The Ripon Forum

Volume 51, No. 2

April 2017

The Case For Term Limits

By on April 26, 2017


In an age of increasing political polarization, it is remarkable that proposals to impose term limits on members of Congress continue to command overwhelming support from the American people.

This is likely because Americans understand that our political system is dominated by a permanent political class composed in part by long-tenured members of Congress with an insatiable desire to be reelected.  When members do retire from Congress, many of them stay in Washington to work on K Street as lobbyists or “consultants” to high-powered interests.  The net result is a Congress that habitually fails to address the major issues facing the nation.

Term limits for members of Congress will change the incentives for members and pave the way for more effective government.

Accordingly, I have introduced a constitutional amendment to limit the terms of members of Congress to three terms in the House and two terms in the Senate.  This is the same proposal that has been endorsed by President Donald Trump as part of his “drain the swamp agenda.”   It has been supported by term limits grassroots advocacy groups, as well.  This endorsement and support is based on three main factors.

Term limits for members of Congress will change the incentives for members and pave the way for more effective government.

First, term limits will make it easier for reformers to push new ideas, as members will be less bogged down by the inertia of doing things “the way we’ve always done them.”  Fresh thinking will have a fighting chance when presented to members who are not entrenched in the ways of Washington.

Second, term limits will likely increase the role of merit in determining key spots such as committee chairmanships. As it stands, these posts are typically doled out based on a combination of seniority and a member’s fundraising totals on behalf of the party’s congressional campaign committee.  Does anyone know or care whether James Madison, a member of the first Congress who authored the Bill of Rights, was a good fundraiser?

Third, term limits will make it more likely that members will take the political risks necessary to enact needed reforms.  If a member only has a fixed number of terms to serve, that member will be less likely to be consumed by the desire to get reelected and more interested in accumulating tangible accomplishments during his or her short time in office.

It is sometimes said that term limits would reduce the level of expertise among members.  But longevity in Congress can produce inside-the-Beltway tunnel vision that limits a member’s ability to produce effective legislation.  What is more, there are millions of Americans who possess substantial expertise in key areas of policy who might be willing to serve in Congress if they knew they could make their mark without having to be in Congress for 20 years.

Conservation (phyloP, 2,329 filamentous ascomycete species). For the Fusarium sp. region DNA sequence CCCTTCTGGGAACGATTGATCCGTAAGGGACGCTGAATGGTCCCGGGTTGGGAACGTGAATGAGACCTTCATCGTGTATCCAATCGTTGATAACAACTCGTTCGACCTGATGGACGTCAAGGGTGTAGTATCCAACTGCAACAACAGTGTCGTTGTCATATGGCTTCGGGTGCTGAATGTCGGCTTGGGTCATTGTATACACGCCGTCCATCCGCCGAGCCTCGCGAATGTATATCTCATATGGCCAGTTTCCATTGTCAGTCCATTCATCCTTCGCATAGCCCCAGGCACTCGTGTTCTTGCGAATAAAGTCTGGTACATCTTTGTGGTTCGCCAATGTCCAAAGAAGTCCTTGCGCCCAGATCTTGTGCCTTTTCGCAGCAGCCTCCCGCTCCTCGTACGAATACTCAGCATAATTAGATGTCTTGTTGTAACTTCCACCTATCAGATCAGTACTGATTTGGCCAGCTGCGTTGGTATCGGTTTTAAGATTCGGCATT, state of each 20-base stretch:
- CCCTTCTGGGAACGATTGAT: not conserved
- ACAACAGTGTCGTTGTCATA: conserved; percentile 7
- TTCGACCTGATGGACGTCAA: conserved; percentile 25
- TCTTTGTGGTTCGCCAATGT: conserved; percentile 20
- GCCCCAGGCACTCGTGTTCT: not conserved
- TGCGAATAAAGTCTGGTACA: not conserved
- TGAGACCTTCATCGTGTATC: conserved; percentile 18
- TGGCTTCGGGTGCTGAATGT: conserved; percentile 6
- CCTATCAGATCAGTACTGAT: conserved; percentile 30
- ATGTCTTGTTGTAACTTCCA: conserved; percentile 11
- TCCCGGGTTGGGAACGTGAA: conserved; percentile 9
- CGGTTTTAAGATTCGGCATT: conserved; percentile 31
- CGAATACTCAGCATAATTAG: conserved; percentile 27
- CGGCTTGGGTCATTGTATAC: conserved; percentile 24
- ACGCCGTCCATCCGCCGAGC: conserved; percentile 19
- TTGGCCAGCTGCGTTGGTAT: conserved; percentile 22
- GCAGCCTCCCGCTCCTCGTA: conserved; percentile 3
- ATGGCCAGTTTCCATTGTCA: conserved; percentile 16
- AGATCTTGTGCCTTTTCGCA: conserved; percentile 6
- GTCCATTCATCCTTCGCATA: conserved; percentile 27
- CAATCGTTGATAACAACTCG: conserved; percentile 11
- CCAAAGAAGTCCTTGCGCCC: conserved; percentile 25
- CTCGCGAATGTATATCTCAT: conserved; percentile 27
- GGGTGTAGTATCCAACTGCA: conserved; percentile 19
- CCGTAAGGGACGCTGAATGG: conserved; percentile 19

Another argument against term limits is that they serve to empower unelected congressional staff and K Street lobbyists and therefore reduce the power of Congress.  But the staff and lobbyists already wield substantial authority, and there is a strong symbiotic relationship between the two (often times interchanging) groups.  In addition, the rise of congressional careerism has coincided almost perfectly with the decline of Congress and the rise of the administrative state.  It is hard to see how term limits could make this any worse.

Of course, the most common argument against term limits is that the American people can choose to remove officials come election time. While the idea that “every election is a term limit” makes sense in theory, in reality it ignores the undeniable fact that politicians design the electoral system to benefit themselves, conferring built-in advantages upon the incumbent class and limiting the ability of challengers to mount viable campaigns.

Term limits are not a cure-all for the American political system’s current ills, but they will help reorient the political incentives faced by lawmakers in a positive direction, which is sorely needed.

Ron DeSantis represents the Sixth District of Florida in the U.S. House of Representatives.

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